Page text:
If a child doesn’t do homework and does not participate constructively in class or show the adults in school respect — perhaps because the child does not have the basic routines and resources a college-educated teacher might expect at home — it becomes easy for teachers to believe that his or her parent must not care about the child’s education.

According to Wade Henderson, the Education Fund’s president, not only are minority parents (which his group calls “new majority parents,” since students of color are the new majority in schools) highly interested in their children’s education, they are “a sophisticated group of respondents who are savvy consumers of public education, want more funding for schools and more rigor for their kids.”

Interestingly, though one might have expected such a survey to confirm that African-American and Hispanic parents prioritize racial issues at school — due to news headlines about violence in schools and the school-to-prison pipeline — the parents who responded actually listed good teachers as the No. 1 important quality, by far, of a great school. Good core curricula and parental involvement rounded out the top three.

Not to say that diversity is completely unimportant to these families — it is in the eighth spot on a list of nine factors for ensuring great schools — but it certainly takes a back seat to the same qualities that white parents expect from their schools: adequate funding, low class size and high standards.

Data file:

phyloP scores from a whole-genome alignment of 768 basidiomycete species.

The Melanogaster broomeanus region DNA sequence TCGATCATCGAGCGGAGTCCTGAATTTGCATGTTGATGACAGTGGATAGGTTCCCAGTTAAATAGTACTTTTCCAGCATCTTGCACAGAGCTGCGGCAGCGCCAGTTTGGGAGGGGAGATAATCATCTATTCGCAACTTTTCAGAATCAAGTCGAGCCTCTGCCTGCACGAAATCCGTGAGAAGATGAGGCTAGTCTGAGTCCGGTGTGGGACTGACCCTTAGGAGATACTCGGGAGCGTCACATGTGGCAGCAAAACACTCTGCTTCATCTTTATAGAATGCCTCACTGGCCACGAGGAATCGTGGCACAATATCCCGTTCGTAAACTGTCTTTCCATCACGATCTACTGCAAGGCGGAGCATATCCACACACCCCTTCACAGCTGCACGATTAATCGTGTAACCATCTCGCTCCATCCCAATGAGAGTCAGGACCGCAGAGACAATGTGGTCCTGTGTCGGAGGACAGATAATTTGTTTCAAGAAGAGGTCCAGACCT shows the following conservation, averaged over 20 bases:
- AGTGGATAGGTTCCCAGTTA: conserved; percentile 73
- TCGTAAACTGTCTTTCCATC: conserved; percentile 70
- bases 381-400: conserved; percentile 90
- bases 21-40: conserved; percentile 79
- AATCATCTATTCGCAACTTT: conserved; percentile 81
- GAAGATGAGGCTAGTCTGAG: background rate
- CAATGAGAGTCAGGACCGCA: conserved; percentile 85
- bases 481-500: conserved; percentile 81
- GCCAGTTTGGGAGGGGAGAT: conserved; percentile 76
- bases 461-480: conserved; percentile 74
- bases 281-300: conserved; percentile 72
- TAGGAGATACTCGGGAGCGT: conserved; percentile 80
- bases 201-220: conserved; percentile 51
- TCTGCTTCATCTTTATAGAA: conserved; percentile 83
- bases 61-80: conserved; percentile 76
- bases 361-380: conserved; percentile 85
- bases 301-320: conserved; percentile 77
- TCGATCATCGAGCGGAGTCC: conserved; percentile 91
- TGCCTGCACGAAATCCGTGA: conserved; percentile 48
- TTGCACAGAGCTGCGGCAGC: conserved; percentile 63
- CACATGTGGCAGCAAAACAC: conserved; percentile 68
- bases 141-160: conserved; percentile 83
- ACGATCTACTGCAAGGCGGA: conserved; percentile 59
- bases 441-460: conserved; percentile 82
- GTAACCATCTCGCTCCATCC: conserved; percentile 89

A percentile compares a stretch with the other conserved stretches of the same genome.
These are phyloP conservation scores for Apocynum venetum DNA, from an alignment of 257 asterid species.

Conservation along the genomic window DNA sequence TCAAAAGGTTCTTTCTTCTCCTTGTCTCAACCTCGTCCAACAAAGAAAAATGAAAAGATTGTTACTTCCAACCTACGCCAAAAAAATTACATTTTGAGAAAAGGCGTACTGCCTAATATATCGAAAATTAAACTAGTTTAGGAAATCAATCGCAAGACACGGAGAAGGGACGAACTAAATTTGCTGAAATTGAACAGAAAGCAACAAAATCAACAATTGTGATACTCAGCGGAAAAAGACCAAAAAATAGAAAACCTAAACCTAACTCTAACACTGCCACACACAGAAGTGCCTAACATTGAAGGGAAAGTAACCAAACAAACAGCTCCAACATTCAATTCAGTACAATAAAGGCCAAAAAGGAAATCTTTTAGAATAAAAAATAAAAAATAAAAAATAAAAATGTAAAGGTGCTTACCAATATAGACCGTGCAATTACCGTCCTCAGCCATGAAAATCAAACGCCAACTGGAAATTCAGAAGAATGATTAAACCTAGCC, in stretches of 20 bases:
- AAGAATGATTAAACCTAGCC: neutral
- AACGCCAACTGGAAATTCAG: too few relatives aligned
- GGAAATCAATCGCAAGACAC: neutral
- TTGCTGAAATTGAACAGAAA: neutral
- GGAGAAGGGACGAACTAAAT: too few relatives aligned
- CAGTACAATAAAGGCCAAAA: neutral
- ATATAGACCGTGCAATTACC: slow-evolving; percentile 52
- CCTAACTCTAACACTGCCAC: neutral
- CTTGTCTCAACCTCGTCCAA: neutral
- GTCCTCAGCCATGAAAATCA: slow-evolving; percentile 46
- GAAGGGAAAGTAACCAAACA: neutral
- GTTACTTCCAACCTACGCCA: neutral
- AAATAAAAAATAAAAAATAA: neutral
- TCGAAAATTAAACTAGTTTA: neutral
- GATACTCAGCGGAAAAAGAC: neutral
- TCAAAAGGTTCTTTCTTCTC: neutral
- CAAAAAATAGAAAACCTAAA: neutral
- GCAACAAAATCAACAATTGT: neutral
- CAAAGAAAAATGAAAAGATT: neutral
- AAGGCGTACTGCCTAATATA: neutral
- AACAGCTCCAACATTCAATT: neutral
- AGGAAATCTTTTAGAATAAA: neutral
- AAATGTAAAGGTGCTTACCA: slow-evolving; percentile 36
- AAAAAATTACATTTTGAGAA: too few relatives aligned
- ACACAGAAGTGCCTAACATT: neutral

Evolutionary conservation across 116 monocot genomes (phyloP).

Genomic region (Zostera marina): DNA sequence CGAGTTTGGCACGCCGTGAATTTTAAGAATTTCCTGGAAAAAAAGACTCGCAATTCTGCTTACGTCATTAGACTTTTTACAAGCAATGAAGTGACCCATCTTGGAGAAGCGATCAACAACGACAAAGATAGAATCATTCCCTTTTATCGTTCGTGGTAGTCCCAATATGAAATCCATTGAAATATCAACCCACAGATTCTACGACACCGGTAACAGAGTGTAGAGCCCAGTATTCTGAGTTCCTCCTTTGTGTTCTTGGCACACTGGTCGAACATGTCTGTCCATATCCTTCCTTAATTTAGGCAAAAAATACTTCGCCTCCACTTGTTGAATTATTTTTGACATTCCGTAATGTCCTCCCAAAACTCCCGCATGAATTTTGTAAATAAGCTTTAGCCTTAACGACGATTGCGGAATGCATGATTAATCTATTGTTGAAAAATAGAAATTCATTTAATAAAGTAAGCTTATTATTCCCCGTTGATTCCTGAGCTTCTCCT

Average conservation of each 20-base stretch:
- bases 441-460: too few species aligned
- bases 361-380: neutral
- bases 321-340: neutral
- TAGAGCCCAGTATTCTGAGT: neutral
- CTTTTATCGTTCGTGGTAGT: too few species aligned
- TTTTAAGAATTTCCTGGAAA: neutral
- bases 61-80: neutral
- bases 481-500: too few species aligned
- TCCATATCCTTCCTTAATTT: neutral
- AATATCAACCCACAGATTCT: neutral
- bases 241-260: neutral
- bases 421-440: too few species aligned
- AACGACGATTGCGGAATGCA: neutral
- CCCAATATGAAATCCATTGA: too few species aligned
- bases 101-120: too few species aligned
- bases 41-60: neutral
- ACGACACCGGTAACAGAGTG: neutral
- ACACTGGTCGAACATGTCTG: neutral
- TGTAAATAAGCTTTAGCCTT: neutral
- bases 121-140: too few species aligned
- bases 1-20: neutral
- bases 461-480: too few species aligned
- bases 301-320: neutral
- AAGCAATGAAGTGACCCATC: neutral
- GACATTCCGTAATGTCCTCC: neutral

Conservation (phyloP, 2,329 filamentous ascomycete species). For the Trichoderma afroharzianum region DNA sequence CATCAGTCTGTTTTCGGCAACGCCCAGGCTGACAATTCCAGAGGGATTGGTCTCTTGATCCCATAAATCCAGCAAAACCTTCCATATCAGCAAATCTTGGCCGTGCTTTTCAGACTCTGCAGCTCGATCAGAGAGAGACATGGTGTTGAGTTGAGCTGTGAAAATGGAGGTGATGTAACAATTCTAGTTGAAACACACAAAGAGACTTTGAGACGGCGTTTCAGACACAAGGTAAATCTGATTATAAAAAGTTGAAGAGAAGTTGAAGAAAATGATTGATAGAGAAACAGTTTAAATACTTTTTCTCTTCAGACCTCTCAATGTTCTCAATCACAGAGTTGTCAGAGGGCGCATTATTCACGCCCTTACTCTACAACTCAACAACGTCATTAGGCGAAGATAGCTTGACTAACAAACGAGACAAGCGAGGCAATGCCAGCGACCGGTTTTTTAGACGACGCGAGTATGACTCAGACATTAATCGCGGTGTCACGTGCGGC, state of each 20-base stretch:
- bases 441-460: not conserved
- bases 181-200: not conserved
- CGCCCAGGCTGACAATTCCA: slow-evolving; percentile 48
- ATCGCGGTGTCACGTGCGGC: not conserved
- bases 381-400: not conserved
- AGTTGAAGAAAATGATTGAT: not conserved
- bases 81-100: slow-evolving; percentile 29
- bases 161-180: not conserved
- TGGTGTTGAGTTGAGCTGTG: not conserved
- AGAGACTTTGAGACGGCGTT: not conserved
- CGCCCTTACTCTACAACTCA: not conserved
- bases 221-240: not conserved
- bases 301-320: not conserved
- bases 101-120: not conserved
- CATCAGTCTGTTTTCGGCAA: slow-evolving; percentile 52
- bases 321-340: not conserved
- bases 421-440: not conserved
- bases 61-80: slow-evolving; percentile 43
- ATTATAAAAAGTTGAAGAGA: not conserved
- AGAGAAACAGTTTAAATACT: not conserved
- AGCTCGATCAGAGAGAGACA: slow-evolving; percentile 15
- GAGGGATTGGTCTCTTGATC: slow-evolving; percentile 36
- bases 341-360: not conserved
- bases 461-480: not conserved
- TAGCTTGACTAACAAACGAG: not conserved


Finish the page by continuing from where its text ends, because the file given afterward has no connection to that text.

A full 90 percent of both African-American and Latino parents said that they believe expectations for low-income students should be either the same or higher than those of other students.

And both minority groups take personal responsibility quite seriously, saying that when low-income students succeed, it is mostly because of the support they receive at home. Their student’s own hard work is seen as the next biggest reason, while few parents cited schools as the driving factor in a low-income student’s success.

This is, potentially, a revelation for school systems, administrators and teachers who have for years equated poor educational outcomes for students with a lax attitude at home about academic potential.

If the results of this survey truly reflect the mindset of minority parents, then it bodes well for schools to partner with them. After all, education leaders are always talking about how crucial parents are to the task of catalyzing changes necessary to ensure low-income community schools meet their academic potential.

At a bare minimum, these findings should provide education policymakers a new lens through which to view low-income and minority students: Don’t underestimate them — and don’t expect less of their parents and families, either.

If schools endeavor to push these kids harder and expect them to achieve on par with their white peers, they are likely to find that parents, too, will rise to the challenge of helping their students succeed.


K-12 Tax & Spending Climate: US Debt Bombs Bursting

William Edstrom: